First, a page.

Software developers with valuable legacy products or portfolios are thinking about a question that has huge implications for their business.
When is the right time to upgrade a legacy software product?
Software modernization aligns the code base of legacy software with today's business needs and environments in one of the following three ways:
Refactoring: Converting legacy, cumbersome code into simple, easy-to-read, and maintainable code.
Rearchitecting: Examining the existing code base, determining its quality and suitability for future use, and rebuilding it to provide future value.
Replacement: Eliminating obsolete code and rewriting it from scratch to meet current and future needs.
Software modernization minimizes internal server footprint and associated costs, making them more predictable. More importantly, it creates a highly scalable and always-on IT ecosystem that allows organizations to focus on their core business and launch new innovative products rather than being distracted by IT-related issues and constraints.
Finding the right time to modernize
Software products go through a life cycle just like any other product, from inception and growth to maturity, decline and obsolescence. The real challenge is figuring out when a software product enters each phase and how long it stays in each phase. This depends on a variety of factors, including user expectations, market fit, market externalities, and the competitive environment, all of which are constantly changing over the life of the product.
The most important responsibility for both product managers and developers is to determine the pivot point-the point at which a software product transitions from the growth phase to the maturity phase. This point provides a unique opportunity in the product lifecycle when an upgrade initiative can maximize the product's market value while maintaining and even increasing market share, revenues and profits.
When a product enters the "sustainable" part of the curve, software developers and managers must ask the critical question.
Can targeted investments be made to upgrade the product and stimulate another growth cycle or position it in a larger market?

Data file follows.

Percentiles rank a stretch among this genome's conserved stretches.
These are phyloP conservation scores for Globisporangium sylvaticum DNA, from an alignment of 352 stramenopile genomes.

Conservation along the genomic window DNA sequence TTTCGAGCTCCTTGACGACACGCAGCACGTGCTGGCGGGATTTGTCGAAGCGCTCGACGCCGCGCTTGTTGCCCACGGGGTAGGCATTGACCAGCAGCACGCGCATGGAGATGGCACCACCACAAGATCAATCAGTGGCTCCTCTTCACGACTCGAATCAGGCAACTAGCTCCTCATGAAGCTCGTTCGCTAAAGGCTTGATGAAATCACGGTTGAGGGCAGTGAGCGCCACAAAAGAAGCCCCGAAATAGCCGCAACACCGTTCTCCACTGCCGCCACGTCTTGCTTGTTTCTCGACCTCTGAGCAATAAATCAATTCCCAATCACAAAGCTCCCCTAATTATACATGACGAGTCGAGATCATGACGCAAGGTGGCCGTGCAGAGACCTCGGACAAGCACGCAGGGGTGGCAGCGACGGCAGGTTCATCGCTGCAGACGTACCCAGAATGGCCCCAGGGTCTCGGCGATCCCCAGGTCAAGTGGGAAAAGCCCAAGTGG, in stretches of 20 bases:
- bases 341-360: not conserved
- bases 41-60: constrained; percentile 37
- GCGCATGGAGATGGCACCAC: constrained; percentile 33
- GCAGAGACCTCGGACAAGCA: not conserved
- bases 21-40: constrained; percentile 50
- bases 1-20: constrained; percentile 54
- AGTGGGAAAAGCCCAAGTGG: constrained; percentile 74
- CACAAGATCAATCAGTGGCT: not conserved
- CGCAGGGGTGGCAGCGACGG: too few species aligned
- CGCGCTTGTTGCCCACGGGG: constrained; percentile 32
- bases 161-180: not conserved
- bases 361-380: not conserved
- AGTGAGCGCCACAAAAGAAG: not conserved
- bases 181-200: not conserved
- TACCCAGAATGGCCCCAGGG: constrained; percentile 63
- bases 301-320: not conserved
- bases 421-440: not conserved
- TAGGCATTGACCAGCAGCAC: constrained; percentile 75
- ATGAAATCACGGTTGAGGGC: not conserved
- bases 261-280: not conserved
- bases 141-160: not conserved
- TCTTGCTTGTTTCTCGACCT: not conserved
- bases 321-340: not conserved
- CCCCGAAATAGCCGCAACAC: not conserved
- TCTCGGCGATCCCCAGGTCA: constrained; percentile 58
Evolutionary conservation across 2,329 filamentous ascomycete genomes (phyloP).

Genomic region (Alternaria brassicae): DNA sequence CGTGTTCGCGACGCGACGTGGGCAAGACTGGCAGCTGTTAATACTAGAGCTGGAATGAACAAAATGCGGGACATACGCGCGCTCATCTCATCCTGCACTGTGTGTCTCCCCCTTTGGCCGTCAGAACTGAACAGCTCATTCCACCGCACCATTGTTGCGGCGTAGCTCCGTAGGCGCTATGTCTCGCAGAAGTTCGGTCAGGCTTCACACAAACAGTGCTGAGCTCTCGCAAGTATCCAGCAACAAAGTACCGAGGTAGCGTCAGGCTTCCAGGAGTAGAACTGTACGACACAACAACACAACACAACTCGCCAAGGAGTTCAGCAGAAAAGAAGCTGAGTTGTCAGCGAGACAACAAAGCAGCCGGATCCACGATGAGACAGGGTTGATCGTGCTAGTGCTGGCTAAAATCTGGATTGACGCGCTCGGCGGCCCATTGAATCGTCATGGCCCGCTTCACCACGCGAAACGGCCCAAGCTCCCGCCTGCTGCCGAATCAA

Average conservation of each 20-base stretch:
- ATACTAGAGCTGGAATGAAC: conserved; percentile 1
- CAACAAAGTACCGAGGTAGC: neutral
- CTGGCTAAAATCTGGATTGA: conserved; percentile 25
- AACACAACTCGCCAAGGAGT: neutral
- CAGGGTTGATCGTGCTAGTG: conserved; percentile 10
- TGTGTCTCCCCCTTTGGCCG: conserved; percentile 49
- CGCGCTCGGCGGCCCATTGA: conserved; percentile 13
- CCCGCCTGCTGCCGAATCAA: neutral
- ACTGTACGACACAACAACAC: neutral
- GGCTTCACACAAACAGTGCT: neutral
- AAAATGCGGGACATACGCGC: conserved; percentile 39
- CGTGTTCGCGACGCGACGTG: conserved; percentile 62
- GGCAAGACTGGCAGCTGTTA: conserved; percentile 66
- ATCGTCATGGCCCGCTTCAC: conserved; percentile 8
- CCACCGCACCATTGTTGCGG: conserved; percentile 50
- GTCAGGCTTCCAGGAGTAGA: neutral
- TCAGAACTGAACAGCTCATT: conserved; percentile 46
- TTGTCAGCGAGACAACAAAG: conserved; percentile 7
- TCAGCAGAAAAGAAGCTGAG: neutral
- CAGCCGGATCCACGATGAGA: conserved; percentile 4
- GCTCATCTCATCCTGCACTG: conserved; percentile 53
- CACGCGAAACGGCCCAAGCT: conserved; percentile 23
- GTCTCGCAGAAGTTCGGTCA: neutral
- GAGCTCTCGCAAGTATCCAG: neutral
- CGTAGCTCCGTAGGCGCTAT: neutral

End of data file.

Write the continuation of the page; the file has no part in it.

If not, should you maintain the product until you can move users to a newer version? Turning too early can mean a reduced return on investment (ROI) made during the product lifecycle's pre-launch, initiation, and growth stages.
If you pivot too late, customers may already be abandoning the product in favor of more modern competitors. The time to start upgrading software is when you are still on the growth curve and notice that the curve is getting flatter.
If you can start upgrading just when you know the product is about to reach maturity, you can maximize your initial investment, resulting in the maximum potential ROI. Why don't software companies take action at the pivot point?
Even if they get the pivot point right, which is not an easy task, many software companies don't consider upgrading at this unique point in the product lifecycle. Why? It's often due to two common misconceptions:
They believe that modernization is an all-or-nothing proposition. It requires an all-or-nothing proposal.
They believe it must be done all at once to gain business benefits. Again: 100% or nothing.
That's a very high ceiling for many organizations. Fortunately, it's not.
Modernization has levels, each with its benefits. They can be addressed in stages until they meet your business goals and pass the test of a cost-benefit analysis.
A cost-benefit analysis of software upgrades
The path to modernization begins with an in-depth evaluation of your specific product and the appropriate balance of costs and benefits. Product managers and developers should analyze the product along several dimensions, such as applications, infrastructure, costs, cloud, digital readiness, and resource allocation.
This assessment should also cover domains and business processes to determine what should be eliminated, consolidated, upgraded, replaced, or removed, as well as explore future investments to maximize the longevity and value of the product.
This cost-benefit analysis allows you to look at the situation with two outcomes in mind:
Simply retaining and maintaining the existing architecture with minimal operational investment.
Transitioning to a new, modernized architecture designed for long-term sustainability and requiring a significant capital investment.
This formal cost-benefit analysis will provide confidence and flexibility in the organization's actions and the ability to turn around quickly and achieve results as soon as possible.
Whether at the beginning of your modernization journey or looking to move to the next level of digital business, Sodeira Solutions' team of software product development experts is here to help you with your software modernization efforts.